LIKE I USED TO DANCE BY BARBARA FRANCES IS DELIGHTFUL IN ITS HUMANITY, IT WILL EVEN SQUEEZE A FEW TEARS OUT OF YOU. YOU WILL BE HOOKED FROM PAGE ONE
“Our kids, my, my, Gracie” laughed Bud. “Where did we go wrong? One marries God, another a Jew and the last one, the devil!”
Texas, 1951. The Wolanskys—Grace, Bud and their three grown children—are a close-knit clan, deeply rooted in their rural community and traditional faith. On their orderly farm, life seems good and tomorrow always holds promise.
But under the surface, it’s a different story. Grace is beset by dark memories and unnamed fears, calmed only by practicing a secret obsession. Their son Andy has said no to becoming a farmer like his dad and, worse, has fallen in love with a big-city Jewish girl. Youngest child Regina is trapped in a loveless marriage to an abusive, alcoholic husband. Even “perfect” daughter Angela’s decision to become a nun unleashes consequences no one could foresee.
And then Ceil Dollard breezes into town.
Ceil—wealthy, sophisticated, irrepressible—is like a visitor from Mars. She’s a modern woman. She drives a car and wears pants. She blows away tradition and certainty, forcing Grace to face her fears and brave a changing world. Through Ceil, Grace learns about courage and pleasure—but at the risk of losing Bud.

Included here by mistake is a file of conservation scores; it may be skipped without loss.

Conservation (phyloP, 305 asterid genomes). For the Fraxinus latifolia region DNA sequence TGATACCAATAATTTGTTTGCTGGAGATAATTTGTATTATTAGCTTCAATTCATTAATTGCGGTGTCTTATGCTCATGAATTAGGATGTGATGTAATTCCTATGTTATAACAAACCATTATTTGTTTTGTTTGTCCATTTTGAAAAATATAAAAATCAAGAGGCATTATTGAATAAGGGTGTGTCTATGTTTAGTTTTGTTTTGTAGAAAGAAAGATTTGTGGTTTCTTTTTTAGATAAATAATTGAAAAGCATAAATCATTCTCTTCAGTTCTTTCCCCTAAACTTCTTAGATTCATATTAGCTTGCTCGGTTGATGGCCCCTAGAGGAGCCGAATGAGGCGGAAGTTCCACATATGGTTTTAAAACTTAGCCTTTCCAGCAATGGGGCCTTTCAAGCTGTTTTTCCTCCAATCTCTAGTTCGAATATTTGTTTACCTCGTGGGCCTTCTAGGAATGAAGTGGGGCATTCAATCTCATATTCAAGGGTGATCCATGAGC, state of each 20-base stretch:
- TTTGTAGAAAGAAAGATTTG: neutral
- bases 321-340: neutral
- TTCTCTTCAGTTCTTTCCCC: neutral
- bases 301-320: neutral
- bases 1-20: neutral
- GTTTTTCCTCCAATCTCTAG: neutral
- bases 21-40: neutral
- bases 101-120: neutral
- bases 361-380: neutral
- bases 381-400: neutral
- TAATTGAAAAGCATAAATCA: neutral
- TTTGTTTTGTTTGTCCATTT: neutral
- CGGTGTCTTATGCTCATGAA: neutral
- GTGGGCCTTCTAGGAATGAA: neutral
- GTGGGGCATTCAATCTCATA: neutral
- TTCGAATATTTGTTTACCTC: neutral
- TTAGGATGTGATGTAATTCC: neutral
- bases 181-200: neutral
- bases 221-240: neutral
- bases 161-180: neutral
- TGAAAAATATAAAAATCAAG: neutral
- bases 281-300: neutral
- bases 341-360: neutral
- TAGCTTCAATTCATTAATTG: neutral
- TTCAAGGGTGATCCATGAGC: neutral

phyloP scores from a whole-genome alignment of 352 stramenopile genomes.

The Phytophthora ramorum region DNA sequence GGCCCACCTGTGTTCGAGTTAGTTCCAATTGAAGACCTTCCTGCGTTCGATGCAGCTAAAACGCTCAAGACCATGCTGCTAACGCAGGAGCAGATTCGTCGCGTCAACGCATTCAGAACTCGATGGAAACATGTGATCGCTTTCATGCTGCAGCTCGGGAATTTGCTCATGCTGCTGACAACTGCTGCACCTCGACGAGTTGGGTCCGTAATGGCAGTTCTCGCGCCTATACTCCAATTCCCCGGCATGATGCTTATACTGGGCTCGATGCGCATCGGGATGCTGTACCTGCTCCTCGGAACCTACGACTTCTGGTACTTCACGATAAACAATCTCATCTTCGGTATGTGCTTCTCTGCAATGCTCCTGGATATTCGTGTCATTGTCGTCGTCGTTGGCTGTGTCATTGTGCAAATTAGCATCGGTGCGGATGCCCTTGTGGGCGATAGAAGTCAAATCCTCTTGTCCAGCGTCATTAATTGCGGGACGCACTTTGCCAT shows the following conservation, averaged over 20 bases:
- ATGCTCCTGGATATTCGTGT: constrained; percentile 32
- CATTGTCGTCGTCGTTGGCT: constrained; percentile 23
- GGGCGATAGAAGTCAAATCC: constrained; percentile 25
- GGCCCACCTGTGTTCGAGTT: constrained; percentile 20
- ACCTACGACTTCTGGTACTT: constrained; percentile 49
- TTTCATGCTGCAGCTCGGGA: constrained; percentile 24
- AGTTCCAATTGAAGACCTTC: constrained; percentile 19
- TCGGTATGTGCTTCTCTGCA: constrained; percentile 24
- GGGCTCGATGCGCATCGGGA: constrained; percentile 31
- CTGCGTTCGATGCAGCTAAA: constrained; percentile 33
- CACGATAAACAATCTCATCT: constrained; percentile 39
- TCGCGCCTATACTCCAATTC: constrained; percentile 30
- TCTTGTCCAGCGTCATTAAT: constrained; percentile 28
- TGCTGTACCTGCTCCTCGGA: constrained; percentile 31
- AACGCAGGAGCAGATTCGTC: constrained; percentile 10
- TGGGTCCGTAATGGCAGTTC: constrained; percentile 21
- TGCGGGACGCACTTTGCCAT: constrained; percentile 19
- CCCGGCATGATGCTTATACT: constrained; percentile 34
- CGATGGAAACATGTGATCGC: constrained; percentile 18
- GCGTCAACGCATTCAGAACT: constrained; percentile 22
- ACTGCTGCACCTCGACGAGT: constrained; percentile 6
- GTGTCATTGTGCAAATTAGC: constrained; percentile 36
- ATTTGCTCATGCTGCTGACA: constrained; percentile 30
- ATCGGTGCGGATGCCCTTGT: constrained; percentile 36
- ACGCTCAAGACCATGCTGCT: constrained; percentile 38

Barbara Frances’ sparkling, richly human novel takes you back to a time when Ike was president and life was slower, but people were the same as now. You’ll encounter a cast of characters storm-tossed by change, held together by love. Written with compassion, humor and suspense, Like I Used to Dance will charm you, warm you and even squeeze a few tears, from its opening number to the last waltz.
LOVE IT! - Family Saga Full of Drama and Heart
Reviewed in the United States on January 4, 2016
Don’t start this book before bedtime or you’ll be late to work! I love family sagas and this one swept me along. It’s about Grace, a warm, creative woman strong for her family but out of touch with her own needs. The place is rural Texas and the time is the fifties, when women were still trapped as homemakers. The family is Catholic and Grace’s daughters have their own struggles. Angela is unsure if she should become a nun and Regina has to decide if she’ll divorce her abusive husband. Grace herself is a talented artist who has never realized her potential. She develops a close bond with Ceil, a sophisticated transplant from LA who blows into the life of Grace and her family like a powerful wind. In the end, everything turn s out but nothing is the same. A great read!
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